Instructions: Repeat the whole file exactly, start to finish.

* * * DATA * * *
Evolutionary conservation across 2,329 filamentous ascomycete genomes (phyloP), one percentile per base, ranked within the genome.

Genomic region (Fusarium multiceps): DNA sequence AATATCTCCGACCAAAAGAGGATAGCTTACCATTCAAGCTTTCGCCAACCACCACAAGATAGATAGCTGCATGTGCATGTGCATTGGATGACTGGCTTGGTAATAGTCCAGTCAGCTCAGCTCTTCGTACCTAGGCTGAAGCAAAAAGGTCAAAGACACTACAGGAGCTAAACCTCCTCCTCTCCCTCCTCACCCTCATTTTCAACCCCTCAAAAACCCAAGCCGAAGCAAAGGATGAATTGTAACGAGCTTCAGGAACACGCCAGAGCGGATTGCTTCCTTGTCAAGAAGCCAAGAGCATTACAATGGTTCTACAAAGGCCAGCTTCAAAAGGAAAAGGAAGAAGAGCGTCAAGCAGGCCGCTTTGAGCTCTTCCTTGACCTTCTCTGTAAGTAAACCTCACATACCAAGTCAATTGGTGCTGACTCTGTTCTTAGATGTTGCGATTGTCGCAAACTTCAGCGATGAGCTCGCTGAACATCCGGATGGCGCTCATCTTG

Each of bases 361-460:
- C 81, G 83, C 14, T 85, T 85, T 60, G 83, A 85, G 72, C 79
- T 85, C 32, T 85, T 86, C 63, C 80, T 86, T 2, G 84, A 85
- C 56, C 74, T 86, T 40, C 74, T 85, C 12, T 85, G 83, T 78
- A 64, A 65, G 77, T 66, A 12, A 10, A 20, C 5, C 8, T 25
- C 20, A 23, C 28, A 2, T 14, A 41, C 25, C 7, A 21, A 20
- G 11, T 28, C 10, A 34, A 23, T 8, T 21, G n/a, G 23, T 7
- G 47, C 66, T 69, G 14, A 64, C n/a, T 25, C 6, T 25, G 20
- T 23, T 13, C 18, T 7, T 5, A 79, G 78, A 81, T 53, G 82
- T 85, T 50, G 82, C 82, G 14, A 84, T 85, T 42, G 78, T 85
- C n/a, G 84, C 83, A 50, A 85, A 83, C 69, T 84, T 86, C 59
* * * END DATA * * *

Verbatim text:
Evolutionary conservation across 2,329 filamentous ascomycete genomes (phyloP), one percentile per base, ranked within the genome.

Genomic region (Fusarium multiceps): DNA sequence AATATCTCCGACCAAAAGAGGATAGCTTACCATTCAAGCTTTCGCCAACCACCACAAGATAGATAGCTGCATGTGCATGTGCATTGGATGACTGGCTTGGTAATAGTCCAGTCAGCTCAGCTCTTCGTACCTAGGCTGAAGCAAAAAGGTCAAAGACACTACAGGAGCTAAACCTCCTCCTCTCCCTCCTCACCCTCATTTTCAACCCCTCAAAAACCCAAGCCGAAGCAAAGGATGAATTGTAACGAGCTTCAGGAACACGCCAGAGCGGATTGCTTCCTTGTCAAGAAGCCAAGAGCATTACAATGGTTCTACAAAGGCCAGCTTCAAAAGGAAAAGGAAGAAGAGCGTCAAGCAGGCCGCTTTGAGCTCTTCCTTGACCTTCTCTGTAAGTAAACCTCACATACCAAGTCAATTGGTGCTGACTCTGTTCTTAGATGTTGCGATTGTCGCAAACTTCAGCGATGAGCTCGCTGAACATCCGGATGGCGCTCATCTTG

Each of bases 361-460:
- C 81, G 83, C 14, T 85, T 85, T 60, G 83, A 85, G 72, C 79
- T 85, C 32, T 85, T 86, C 63, C 80, T 86, T 2, G 84, A 85
- C 56, C 74, T 86, T 40, C 74, T 85, C 12, T 85, G 83, T 78
- A 64, A 65, G 77, T 66, A 12, A 10, A 20, C 5, C 8, T 25
- C 20, A 23, C 28, A 2, T 14, A 41, C 25, C 7, A 21, A 20
- G 11, T 28, C 10, A 34, A 23, T 8, T 21, G n/a, G 23, T 7
- G 47, C 66, T 69, G 14, A 64, C n/a, T 25, C 6, T 25, G 20
- T 23, T 13, C 18, T 7, T 5, A 79, G 78, A 81, T 53, G 82
- T 85, T 50, G 82, C 82, G 14, A 84, T 85, T 42, G 78, T 85
- C n/a, G 84, C 83, A 50, A 85, A 83, C 69, T 84, T 86, C 59